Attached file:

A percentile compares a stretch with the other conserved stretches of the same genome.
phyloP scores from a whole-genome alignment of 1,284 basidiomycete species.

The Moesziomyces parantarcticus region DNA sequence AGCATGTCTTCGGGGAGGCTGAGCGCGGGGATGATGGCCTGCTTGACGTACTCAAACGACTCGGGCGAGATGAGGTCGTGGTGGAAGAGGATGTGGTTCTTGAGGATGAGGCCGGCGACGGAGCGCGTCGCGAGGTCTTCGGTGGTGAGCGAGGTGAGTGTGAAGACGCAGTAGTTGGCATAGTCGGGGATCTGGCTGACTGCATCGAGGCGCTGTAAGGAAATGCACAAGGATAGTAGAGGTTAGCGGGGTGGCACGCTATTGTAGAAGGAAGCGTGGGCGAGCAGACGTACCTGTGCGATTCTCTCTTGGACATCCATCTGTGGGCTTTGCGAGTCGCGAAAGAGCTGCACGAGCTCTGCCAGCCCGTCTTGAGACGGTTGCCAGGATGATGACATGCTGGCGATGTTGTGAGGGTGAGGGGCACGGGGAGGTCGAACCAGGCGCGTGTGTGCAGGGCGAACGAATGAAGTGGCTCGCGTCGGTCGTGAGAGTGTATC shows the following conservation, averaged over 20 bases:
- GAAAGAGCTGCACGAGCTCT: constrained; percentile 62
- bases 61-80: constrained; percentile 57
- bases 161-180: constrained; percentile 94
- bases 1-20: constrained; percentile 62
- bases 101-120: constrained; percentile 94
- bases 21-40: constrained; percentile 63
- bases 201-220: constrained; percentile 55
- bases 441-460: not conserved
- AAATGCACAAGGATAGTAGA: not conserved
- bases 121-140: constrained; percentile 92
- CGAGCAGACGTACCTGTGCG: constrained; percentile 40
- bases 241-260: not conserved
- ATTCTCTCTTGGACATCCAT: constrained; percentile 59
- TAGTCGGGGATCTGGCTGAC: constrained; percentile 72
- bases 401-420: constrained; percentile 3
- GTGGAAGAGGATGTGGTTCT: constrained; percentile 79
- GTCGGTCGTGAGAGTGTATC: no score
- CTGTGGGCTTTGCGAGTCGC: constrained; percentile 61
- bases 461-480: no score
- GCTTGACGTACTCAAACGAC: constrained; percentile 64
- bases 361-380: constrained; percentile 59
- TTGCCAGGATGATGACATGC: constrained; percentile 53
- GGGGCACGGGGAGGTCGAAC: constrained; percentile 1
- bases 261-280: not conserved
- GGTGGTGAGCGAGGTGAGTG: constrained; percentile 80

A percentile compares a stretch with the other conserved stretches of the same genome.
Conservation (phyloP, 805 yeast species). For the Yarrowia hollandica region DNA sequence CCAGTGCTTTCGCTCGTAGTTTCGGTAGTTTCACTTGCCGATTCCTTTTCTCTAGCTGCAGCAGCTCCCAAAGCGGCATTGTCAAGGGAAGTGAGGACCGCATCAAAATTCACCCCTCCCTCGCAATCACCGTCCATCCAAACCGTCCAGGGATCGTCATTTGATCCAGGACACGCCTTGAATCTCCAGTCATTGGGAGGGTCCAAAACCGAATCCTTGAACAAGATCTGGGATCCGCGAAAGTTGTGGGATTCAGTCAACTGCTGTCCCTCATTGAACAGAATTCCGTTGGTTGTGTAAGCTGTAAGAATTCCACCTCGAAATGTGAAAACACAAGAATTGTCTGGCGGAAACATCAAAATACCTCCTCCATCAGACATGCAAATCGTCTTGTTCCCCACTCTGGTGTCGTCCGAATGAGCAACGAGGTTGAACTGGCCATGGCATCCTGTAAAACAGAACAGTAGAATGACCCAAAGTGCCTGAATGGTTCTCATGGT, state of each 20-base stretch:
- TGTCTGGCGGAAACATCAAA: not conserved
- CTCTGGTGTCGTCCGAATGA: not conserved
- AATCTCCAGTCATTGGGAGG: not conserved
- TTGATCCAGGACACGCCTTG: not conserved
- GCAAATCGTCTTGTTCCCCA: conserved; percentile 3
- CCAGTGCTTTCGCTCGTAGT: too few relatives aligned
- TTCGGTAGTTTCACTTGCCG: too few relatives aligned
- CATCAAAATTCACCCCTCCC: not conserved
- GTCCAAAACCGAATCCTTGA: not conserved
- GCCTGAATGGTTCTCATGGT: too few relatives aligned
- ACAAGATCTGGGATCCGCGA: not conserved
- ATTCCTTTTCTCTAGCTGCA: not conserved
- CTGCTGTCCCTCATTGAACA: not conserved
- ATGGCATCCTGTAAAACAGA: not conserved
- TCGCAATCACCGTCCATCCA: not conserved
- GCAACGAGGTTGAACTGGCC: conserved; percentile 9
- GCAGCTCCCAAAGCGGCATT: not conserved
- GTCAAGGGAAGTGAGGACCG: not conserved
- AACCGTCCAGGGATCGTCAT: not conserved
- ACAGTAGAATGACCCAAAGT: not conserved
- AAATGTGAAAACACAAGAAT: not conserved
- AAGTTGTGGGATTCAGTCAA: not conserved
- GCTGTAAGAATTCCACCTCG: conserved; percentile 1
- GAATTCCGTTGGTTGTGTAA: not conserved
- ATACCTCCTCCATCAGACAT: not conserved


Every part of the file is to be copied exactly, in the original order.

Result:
A percentile compares a stretch with the other conserved stretches of the same genome.
phyloP scores from a whole-genome alignment of 1,284 basidiomycete species.

The Moesziomyces parantarcticus region DNA sequence AGCATGTCTTCGGGGAGGCTGAGCGCGGGGATGATGGCCTGCTTGACGTACTCAAACGACTCGGGCGAGATGAGGTCGTGGTGGAAGAGGATGTGGTTCTTGAGGATGAGGCCGGCGACGGAGCGCGTCGCGAGGTCTTCGGTGGTGAGCGAGGTGAGTGTGAAGACGCAGTAGTTGGCATAGTCGGGGATCTGGCTGACTGCATCGAGGCGCTGTAAGGAAATGCACAAGGATAGTAGAGGTTAGCGGGGTGGCACGCTATTGTAGAAGGAAGCGTGGGCGAGCAGACGTACCTGTGCGATTCTCTCTTGGACATCCATCTGTGGGCTTTGCGAGTCGCGAAAGAGCTGCACGAGCTCTGCCAGCCCGTCTTGAGACGGTTGCCAGGATGATGACATGCTGGCGATGTTGTGAGGGTGAGGGGCACGGGGAGGTCGAACCAGGCGCGTGTGTGCAGGGCGAACGAATGAAGTGGCTCGCGTCGGTCGTGAGAGTGTATC shows the following conservation, averaged over 20 bases:
- GAAAGAGCTGCACGAGCTCT: constrained; percentile 62
- bases 61-80: constrained; percentile 57
- bases 161-180: constrained; percentile 94
- bases 1-20: constrained; percentile 62
- bases 101-120: constrained; percentile 94
- bases 21-40: constrained; percentile 63
- bases 201-220: constrained; percentile 55
- bases 441-460: not conserved
- AAATGCACAAGGATAGTAGA: not conserved
- bases 121-140: constrained; percentile 92
- CGAGCAGACGTACCTGTGCG: constrained; percentile 40
- bases 241-260: not conserved
- ATTCTCTCTTGGACATCCAT: constrained; percentile 59
- TAGTCGGGGATCTGGCTGAC: constrained; percentile 72
- bases 401-420: constrained; percentile 3
- GTGGAAGAGGATGTGGTTCT: constrained; percentile 79
- GTCGGTCGTGAGAGTGTATC: no score
- CTGTGGGCTTTGCGAGTCGC: constrained; percentile 61
- bases 461-480: no score
- GCTTGACGTACTCAAACGAC: constrained; percentile 64
- bases 361-380: constrained; percentile 59
- TTGCCAGGATGATGACATGC: constrained; percentile 53
- GGGGCACGGGGAGGTCGAAC: constrained; percentile 1
- bases 261-280: not conserved
- GGTGGTGAGCGAGGTGAGTG: constrained; percentile 80

A percentile compares a stretch with the other conserved stretches of the same genome.
Conservation (phyloP, 805 yeast species). For the Yarrowia hollandica region DNA sequence CCAGTGCTTTCGCTCGTAGTTTCGGTAGTTTCACTTGCCGATTCCTTTTCTCTAGCTGCAGCAGCTCCCAAAGCGGCATTGTCAAGGGAAGTGAGGACCGCATCAAAATTCACCCCTCCCTCGCAATCACCGTCCATCCAAACCGTCCAGGGATCGTCATTTGATCCAGGACACGCCTTGAATCTCCAGTCATTGGGAGGGTCCAAAACCGAATCCTTGAACAAGATCTGGGATCCGCGAAAGTTGTGGGATTCAGTCAACTGCTGTCCCTCATTGAACAGAATTCCGTTGGTTGTGTAAGCTGTAAGAATTCCACCTCGAAATGTGAAAACACAAGAATTGTCTGGCGGAAACATCAAAATACCTCCTCCATCAGACATGCAAATCGTCTTGTTCCCCACTCTGGTGTCGTCCGAATGAGCAACGAGGTTGAACTGGCCATGGCATCCTGTAAAACAGAACAGTAGAATGACCCAAAGTGCCTGAATGGTTCTCATGGT, state of each 20-base stretch:
- TGTCTGGCGGAAACATCAAA: not conserved
- CTCTGGTGTCGTCCGAATGA: not conserved
- AATCTCCAGTCATTGGGAGG: not conserved
- TTGATCCAGGACACGCCTTG: not conserved
- GCAAATCGTCTTGTTCCCCA: conserved; percentile 3
- CCAGTGCTTTCGCTCGTAGT: too few relatives aligned
- TTCGGTAGTTTCACTTGCCG: too few relatives aligned
- CATCAAAATTCACCCCTCCC: not conserved
- GTCCAAAACCGAATCCTTGA: not conserved
- GCCTGAATGGTTCTCATGGT: too few relatives aligned
- ACAAGATCTGGGATCCGCGA: not conserved
- ATTCCTTTTCTCTAGCTGCA: not conserved
- CTGCTGTCCCTCATTGAACA: not conserved
- ATGGCATCCTGTAAAACAGA: not conserved
- TCGCAATCACCGTCCATCCA: not conserved
- GCAACGAGGTTGAACTGGCC: conserved; percentile 9
- GCAGCTCCCAAAGCGGCATT: not conserved
- GTCAAGGGAAGTGAGGACCG: not conserved
- AACCGTCCAGGGATCGTCAT: not conserved
- ACAGTAGAATGACCCAAAGT: not conserved
- AAATGTGAAAACACAAGAAT: not conserved
- AAGTTGTGGGATTCAGTCAA: not conserved
- GCTGTAAGAATTCCACCTCG: conserved; percentile 1
- GAATTCCGTTGGTTGTGTAA: not conserved
- ATACCTCCTCCATCAGACAT: not conserved